Earlier studies on human have proved that a linkexists
between high fat diet, obesity and an increased risk of developingpancreatic
cancer, but the mechanism that leads to this development was notproperly
Guido Eibl, who
worksas an associate professor of surgery at UCLA's David Geffen
School and hiscolleagues
carried out experiments to test the hypothesis that diet has a linkto cancer.
They selected mice
witha mutation in the KRAS (a gene that predisposes them to develop
pancreaticpre-cancer) and fed one group with low fat diet and another group
with highcalorie and high fat corn oil based food.
It was observed that
90 percent of the mice thatwere fed with the special high fat diet became
obese, developed insulinresistance, inflammations and precancerous lesions in
the pancreatic cells, incomparison to the mutated mice fed on normal diet. All
these were prerequisitesfor the development of cancer.
showed that in mice, a diet high in fat and calories led to obesity andmetabolic
disturbances such as insulin resistance thatare seen in obese humans",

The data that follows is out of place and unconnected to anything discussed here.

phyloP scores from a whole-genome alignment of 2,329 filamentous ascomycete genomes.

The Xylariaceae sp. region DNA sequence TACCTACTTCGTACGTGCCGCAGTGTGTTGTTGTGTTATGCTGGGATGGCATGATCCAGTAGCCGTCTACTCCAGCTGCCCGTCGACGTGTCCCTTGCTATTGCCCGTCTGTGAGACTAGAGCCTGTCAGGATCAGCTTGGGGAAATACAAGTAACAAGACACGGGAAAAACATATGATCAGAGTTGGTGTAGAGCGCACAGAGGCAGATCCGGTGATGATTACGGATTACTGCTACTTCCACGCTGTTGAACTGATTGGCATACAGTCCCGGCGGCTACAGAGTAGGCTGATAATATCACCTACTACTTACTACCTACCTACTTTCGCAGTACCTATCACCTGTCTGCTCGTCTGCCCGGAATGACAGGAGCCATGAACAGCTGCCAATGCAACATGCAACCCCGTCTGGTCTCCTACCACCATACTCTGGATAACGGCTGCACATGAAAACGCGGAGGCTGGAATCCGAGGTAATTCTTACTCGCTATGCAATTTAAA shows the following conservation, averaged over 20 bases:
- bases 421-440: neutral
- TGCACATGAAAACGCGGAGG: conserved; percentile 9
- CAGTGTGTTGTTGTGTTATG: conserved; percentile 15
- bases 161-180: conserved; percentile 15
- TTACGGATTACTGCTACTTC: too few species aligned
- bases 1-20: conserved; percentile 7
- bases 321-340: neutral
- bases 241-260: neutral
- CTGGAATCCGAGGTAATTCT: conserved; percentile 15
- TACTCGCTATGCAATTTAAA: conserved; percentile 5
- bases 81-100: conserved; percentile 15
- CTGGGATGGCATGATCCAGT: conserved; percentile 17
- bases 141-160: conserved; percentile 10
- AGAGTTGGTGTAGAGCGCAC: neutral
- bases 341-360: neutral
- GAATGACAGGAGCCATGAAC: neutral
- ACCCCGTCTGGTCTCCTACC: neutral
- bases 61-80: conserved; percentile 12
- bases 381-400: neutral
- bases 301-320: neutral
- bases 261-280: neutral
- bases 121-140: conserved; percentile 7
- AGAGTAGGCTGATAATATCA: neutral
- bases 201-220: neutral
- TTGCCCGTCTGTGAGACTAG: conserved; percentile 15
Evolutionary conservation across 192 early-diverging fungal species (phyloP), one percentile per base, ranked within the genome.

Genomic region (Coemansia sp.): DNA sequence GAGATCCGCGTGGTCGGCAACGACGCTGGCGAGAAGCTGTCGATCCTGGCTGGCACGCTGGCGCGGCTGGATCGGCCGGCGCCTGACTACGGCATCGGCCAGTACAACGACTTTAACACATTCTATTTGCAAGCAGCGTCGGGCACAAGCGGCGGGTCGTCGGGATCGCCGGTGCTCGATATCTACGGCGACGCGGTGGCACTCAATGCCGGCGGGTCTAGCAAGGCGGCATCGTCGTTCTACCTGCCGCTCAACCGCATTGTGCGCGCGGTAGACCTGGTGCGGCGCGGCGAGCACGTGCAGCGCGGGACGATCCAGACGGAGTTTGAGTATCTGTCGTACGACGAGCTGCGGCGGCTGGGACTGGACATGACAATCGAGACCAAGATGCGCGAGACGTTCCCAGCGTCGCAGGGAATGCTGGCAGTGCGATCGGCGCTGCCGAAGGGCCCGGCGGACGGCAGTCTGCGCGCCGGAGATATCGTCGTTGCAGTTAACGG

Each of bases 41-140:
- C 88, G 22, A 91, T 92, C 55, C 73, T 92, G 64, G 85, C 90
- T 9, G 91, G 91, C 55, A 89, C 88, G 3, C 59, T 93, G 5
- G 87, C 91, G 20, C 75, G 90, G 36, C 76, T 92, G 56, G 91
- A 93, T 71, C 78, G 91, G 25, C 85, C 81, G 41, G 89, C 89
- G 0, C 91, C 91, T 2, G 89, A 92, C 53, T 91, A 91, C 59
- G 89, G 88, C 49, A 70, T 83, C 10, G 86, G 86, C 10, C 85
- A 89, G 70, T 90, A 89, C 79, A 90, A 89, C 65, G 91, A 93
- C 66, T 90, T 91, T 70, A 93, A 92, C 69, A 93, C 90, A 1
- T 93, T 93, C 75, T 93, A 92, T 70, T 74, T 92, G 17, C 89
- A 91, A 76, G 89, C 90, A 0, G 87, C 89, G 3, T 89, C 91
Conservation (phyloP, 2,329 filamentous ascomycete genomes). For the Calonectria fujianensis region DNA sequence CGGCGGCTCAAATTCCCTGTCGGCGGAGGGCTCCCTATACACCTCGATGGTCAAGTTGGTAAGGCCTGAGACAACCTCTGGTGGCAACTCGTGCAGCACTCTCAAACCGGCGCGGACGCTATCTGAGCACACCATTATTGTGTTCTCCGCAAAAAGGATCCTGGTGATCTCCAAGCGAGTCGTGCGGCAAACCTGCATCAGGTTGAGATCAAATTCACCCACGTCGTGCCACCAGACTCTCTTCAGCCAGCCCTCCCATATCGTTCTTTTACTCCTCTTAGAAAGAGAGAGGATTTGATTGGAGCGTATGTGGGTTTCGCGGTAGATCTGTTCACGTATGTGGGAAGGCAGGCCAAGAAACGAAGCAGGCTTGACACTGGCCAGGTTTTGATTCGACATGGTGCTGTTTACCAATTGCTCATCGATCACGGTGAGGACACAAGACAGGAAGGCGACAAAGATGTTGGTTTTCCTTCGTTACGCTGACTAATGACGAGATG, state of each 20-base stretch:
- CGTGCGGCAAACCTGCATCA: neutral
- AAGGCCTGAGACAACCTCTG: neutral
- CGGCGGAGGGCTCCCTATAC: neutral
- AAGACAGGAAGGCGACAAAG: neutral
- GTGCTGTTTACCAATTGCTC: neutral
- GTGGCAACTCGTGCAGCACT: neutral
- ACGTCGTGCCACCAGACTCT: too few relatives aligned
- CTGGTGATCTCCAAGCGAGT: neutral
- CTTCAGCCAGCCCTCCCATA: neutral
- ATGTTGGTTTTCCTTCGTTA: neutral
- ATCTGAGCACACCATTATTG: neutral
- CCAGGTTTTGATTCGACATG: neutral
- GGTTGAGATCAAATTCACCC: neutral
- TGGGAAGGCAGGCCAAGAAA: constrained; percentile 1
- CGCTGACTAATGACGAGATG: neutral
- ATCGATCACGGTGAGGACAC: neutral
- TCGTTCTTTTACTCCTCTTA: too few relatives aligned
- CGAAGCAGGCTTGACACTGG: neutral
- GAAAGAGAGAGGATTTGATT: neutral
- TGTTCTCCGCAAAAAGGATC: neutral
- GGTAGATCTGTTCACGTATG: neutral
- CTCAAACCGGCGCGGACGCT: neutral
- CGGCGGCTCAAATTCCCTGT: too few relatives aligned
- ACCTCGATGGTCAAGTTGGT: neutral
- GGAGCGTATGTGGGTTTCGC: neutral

states Guido Eibl..
Eibl also says,
"the high-fat, high-calorie diet acceleratedpancreatic cancer development.
A KRAS mutation in the pancreas might not be sufficientto cause an individual
to develop pancreatic cancer. It likely needs somethingin addition - a
secondary hit. Our study showed that a high-fat, high-caloriediet could provide
an environmental secondary hit and trigger cancerdevelopment."
It must be noted
thatthe mutated version of KRAS is involved in the development of pancreatic
cancerin humans as well. A low fat, low calorie diet maywell prevent the
development of pancreatic cancer and several other types ofcancer.
The results of this study were presented at theAmerican
Association for Cancer Research`s conference `Pancreatic Cancer:Progress and
Challenges` organized on June 18-21.
Pancreas is an organ
that is situatedbehind the stomach at the back of the abdomen. It contains both
the exocrineand the endocrine glands. The endocrine cells are found in clusters
and areknown as the islet of Langerhans. These cells release insulin and play a
veryimportant role in controlling blood sugar levels. When the islets of
langerhansdo not function properly, it results in diabetes.
Cancer of the
pancreas occurs when thepancreatic cells divide uncontrollably and give rise to
tumors. Tumors thataffect the exocrine glands in the pancreas are the most
common and are known asadenocarcinomas.
There are several
factorsthat increase one's risk for pancreatic cancer. They include a person's
familyhistory, lifestyle trends and habits.